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# The limiting absorption principle for the elastic equations

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### The limiting absorption principle for the elastic equations

1. 1. The Limiting Absorption Principle for theElasticity Operator in HomogeneousAnisotropic Media Alejandro Domínguez-Torres1AbstractThe spectral theory is studied and the principle of limiting absorption is proved for the elasticity operatorderived from the wave equations in infinite elastic homogeneous anisotropic media.The Wave Equation for Elastic Homogeneous Anisotropic MediaFor a medium obeying the generalized Hooke´s Law, the linear stress-strain relations in rectangularCartesian coordinates xi ; i  1,2,3; are [Achenbach p. 52 and Fedorov pp. 8-9](1)  ij  Cijlm lm ; i , j , l , m  1,2,3.Here  ij is the stress tensor,  lm is the strain tensor, and C ijlm are the elastic coefficients satisfying thesymmetry conditions [Achenbach p. 52 and Fedorov pp. 12-15]:(2) Cijlm  C jilm  Cijml  Clmij .In this way, only 21 independent constants are involved. Moreover, the convention summation forrepeated suffixes is assumed.The strain tensor may be expressed in terms of the displacement vector ui ; i  1,2,3; by 1  u u (3)  ij   i  j  . 2  x j xi   In the absence of body forces and considering that the density of the medium is constant and equal toone, the equation of motions are [Fedorov pp. 85-86] 2ui 2um(4)  C ijlm . t 2 x j xlIt is also assumed that the constants C ijlm have numerical values such that the strain energy W ispositive definite for symmetric stress components  ij   ji , where:1 This research paper is derived from the thesis dissertation (Spectral Theory for Elasticity Equations) presented th(August 24 , 1989) by the author for obtaining the degree of Master of Science (Physics) at the School of Sciencesin the Universidad Nacional Autónoma de México. This paper never was published. Page 1 de 14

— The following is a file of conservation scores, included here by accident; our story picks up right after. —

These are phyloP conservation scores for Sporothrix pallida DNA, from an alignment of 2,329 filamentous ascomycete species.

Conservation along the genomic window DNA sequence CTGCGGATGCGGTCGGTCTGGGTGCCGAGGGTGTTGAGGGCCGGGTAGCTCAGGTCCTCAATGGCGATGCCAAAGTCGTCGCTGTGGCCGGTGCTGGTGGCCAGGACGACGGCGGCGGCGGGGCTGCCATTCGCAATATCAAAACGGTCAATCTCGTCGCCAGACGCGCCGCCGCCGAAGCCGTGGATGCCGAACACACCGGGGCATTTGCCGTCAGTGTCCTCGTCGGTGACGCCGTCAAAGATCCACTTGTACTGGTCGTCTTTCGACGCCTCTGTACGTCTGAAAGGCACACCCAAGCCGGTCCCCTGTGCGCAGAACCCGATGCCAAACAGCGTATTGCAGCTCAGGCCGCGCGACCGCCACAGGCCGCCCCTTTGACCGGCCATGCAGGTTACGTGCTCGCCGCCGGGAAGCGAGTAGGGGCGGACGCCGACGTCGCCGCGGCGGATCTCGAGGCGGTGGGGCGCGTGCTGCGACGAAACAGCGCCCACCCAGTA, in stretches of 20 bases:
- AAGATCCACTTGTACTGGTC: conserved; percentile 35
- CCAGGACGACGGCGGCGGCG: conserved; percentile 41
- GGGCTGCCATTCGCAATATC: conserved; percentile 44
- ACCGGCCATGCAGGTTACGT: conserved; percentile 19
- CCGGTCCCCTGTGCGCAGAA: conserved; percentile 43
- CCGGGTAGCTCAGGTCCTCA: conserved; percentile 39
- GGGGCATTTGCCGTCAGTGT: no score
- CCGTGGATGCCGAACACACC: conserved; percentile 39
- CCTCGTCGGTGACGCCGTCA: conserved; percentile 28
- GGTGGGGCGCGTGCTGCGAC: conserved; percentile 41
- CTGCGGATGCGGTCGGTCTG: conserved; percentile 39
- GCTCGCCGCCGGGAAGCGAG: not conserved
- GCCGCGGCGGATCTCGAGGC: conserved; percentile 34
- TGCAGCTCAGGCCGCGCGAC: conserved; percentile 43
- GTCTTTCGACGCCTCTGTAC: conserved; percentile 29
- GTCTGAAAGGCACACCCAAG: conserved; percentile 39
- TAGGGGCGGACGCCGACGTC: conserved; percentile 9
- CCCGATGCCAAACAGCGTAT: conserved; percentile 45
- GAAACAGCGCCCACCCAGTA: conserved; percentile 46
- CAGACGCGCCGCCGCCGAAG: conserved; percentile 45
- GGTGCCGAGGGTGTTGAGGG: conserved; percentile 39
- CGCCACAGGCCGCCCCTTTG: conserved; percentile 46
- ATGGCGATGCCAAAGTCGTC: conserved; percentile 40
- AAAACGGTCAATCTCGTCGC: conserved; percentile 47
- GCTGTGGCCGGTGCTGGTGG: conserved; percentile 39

2. 2. 1(5) W  Cijlm ij  lm . 2Solutions of Eq. (4) are the monochromatic plane waves of the form(6) u  x , t   Aei  px t  ;where A   A1 , A2 , A3   is a constant vector, p   p1 , p2 , p3   0 , p  p1  p2  p3  1 , and 3 3 2 2 2 2p  x  p1 x1  p2 x2  p3 x3  .From Eqs. (4) and (6) if follows the relation(7) C ijlm pj pl  2 im  um  0 .Let   p  be a 3  3 matrix defined by(8)   p   C ijlm p j pl .Therefore, Eq. (7) may be expressed as(9)   p   I  u  0;    2 .  Eq. (9) is known in literature as “Christoffel Equation”. If u 3 0 , then Eq. (9) is equivalent to(10)    , p     p   I  0 .From the above assumption and derivations, the following Lemma is immediate.Lemma 1. Matrix   p  holds the following properties: i.   p  is symmetric for u 3 0 ; ii.   p  is positive definite; iii. All the roots of    , p   0 are positive.The Elasticity Operator and Its Spectral FamilyLet L2,3  3 , 3  be the linear space of all 3  1 column matrix defined on 3 and 3 -valued, such that ifu L2,3  3 , 3  then u is Lebesgue measurable and square integrable. For x 3 and u L2,3  3 , 3 ,let L2,3  3 , 3  be equipped with the norm 3 u  x  dx    u x 2  2 2(11) u  n dx . 3 3 n 1Since Eq. (11) satisfies the parallelogram law, then for f , g L2,3  3 , 3  the scalar product is defined by Page 2 de 14